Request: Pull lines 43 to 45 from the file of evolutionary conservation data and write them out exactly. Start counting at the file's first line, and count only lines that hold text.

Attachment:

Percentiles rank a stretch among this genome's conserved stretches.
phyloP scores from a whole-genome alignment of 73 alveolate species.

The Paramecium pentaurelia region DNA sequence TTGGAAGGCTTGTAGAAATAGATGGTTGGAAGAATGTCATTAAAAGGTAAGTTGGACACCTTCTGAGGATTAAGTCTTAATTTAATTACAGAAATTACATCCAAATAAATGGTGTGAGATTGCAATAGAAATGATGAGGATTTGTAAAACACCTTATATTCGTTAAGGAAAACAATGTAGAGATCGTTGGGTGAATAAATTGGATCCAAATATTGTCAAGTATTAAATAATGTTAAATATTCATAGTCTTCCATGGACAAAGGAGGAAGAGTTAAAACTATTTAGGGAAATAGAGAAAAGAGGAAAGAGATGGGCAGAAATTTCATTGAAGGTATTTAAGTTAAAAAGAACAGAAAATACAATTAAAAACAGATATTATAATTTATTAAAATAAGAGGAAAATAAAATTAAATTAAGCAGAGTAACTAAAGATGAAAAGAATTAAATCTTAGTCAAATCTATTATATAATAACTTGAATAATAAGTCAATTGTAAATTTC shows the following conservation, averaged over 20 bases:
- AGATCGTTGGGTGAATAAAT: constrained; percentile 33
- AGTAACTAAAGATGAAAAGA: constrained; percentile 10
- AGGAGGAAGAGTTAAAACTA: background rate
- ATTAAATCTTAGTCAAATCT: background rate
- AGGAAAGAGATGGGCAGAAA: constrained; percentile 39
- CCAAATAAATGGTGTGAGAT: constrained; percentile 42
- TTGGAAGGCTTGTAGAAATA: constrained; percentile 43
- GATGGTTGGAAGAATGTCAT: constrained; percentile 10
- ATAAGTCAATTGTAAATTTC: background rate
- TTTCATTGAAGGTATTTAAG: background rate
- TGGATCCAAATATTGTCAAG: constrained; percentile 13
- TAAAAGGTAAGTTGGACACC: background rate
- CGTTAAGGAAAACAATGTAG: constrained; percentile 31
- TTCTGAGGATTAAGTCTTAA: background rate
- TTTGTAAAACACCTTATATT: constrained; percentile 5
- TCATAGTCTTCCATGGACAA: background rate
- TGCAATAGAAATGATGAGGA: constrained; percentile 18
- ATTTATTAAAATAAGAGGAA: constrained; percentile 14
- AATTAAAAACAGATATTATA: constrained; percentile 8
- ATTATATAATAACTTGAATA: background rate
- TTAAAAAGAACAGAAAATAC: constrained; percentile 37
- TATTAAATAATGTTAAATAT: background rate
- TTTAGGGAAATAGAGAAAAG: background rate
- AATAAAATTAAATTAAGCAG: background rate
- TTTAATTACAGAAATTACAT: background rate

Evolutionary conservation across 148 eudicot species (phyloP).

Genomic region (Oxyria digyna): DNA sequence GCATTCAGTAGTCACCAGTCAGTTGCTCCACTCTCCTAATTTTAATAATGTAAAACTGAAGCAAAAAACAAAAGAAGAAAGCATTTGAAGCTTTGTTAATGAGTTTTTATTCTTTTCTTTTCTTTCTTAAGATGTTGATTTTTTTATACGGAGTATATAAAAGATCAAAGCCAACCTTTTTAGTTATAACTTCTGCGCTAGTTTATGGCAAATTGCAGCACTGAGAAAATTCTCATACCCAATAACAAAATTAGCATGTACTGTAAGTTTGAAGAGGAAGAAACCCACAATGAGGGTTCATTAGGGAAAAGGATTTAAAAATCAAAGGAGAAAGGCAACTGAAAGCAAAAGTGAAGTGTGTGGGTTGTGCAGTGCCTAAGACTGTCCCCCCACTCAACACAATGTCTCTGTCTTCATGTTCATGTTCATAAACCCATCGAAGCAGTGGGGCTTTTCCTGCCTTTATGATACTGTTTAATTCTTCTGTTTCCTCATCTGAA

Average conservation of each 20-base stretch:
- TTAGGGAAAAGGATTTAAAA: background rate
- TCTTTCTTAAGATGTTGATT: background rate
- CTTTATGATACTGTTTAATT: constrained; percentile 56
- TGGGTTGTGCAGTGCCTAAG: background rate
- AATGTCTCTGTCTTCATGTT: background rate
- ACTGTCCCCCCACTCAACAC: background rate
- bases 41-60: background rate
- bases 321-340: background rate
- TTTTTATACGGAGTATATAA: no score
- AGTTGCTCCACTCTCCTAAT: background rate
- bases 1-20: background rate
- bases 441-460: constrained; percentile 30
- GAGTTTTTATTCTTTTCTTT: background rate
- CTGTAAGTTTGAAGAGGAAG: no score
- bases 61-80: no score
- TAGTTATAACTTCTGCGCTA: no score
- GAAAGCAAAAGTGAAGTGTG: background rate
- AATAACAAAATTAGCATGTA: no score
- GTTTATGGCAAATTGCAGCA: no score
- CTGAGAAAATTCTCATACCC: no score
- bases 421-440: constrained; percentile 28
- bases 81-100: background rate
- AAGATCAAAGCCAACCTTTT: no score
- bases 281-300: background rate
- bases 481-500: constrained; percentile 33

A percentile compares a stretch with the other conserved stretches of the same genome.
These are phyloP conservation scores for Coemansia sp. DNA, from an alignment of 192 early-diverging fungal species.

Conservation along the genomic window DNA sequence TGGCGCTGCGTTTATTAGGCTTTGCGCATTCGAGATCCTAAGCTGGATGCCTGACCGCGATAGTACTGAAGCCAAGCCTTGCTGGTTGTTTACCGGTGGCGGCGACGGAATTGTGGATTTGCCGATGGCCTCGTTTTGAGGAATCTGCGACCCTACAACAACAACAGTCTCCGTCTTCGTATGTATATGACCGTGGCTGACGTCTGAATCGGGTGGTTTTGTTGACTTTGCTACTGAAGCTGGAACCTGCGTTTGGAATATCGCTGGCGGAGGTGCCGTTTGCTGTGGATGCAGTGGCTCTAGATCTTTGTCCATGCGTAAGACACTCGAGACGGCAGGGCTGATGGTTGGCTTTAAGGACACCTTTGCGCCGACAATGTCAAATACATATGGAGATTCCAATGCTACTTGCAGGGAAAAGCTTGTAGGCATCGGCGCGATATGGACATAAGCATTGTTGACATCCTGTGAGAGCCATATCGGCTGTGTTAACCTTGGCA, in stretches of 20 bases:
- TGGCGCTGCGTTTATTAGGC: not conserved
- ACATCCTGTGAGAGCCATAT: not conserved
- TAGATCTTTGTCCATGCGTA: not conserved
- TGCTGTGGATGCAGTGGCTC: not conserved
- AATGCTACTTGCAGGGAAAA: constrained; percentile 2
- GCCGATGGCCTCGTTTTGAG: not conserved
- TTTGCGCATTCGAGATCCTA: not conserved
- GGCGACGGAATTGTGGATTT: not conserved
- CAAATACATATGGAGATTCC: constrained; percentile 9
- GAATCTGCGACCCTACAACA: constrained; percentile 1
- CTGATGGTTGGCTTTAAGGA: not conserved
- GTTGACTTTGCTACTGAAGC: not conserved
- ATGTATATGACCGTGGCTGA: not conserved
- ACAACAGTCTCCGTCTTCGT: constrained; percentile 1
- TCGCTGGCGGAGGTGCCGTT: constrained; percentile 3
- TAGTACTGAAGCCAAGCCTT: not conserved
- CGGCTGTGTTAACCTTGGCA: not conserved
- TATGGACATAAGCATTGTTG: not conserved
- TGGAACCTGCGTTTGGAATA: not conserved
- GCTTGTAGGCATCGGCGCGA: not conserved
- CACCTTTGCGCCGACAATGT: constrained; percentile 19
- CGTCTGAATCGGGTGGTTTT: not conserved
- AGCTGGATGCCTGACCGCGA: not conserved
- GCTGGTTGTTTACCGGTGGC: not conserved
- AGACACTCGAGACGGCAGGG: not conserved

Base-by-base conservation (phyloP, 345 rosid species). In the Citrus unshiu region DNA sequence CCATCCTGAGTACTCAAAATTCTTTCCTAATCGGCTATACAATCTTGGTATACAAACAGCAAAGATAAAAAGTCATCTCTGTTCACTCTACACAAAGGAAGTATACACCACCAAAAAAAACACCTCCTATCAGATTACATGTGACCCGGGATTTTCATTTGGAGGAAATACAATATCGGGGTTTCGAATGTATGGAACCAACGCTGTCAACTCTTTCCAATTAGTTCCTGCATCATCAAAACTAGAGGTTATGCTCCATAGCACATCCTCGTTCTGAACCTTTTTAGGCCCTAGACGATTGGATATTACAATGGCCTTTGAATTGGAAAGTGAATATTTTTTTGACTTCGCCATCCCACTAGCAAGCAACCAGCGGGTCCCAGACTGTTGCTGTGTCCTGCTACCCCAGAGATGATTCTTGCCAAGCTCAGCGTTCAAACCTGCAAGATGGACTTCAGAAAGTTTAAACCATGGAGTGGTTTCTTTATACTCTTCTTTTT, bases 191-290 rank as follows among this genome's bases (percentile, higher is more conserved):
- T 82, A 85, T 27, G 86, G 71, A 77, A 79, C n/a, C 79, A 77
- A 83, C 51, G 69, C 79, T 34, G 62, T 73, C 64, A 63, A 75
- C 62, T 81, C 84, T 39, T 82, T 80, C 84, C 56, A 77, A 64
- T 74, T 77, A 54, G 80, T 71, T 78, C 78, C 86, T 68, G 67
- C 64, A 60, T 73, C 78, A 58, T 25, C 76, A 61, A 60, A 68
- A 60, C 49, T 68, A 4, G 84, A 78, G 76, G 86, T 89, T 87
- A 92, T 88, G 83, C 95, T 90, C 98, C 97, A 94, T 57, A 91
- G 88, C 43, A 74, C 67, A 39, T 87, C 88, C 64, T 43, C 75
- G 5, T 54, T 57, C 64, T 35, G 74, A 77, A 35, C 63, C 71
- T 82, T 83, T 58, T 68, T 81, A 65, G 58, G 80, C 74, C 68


- bases 441-460: constrained; percentile 30
- GAGTTTTTATTCTTTTCTTT: background rate
- CTGTAAGTTTGAAGAGGAAG: no score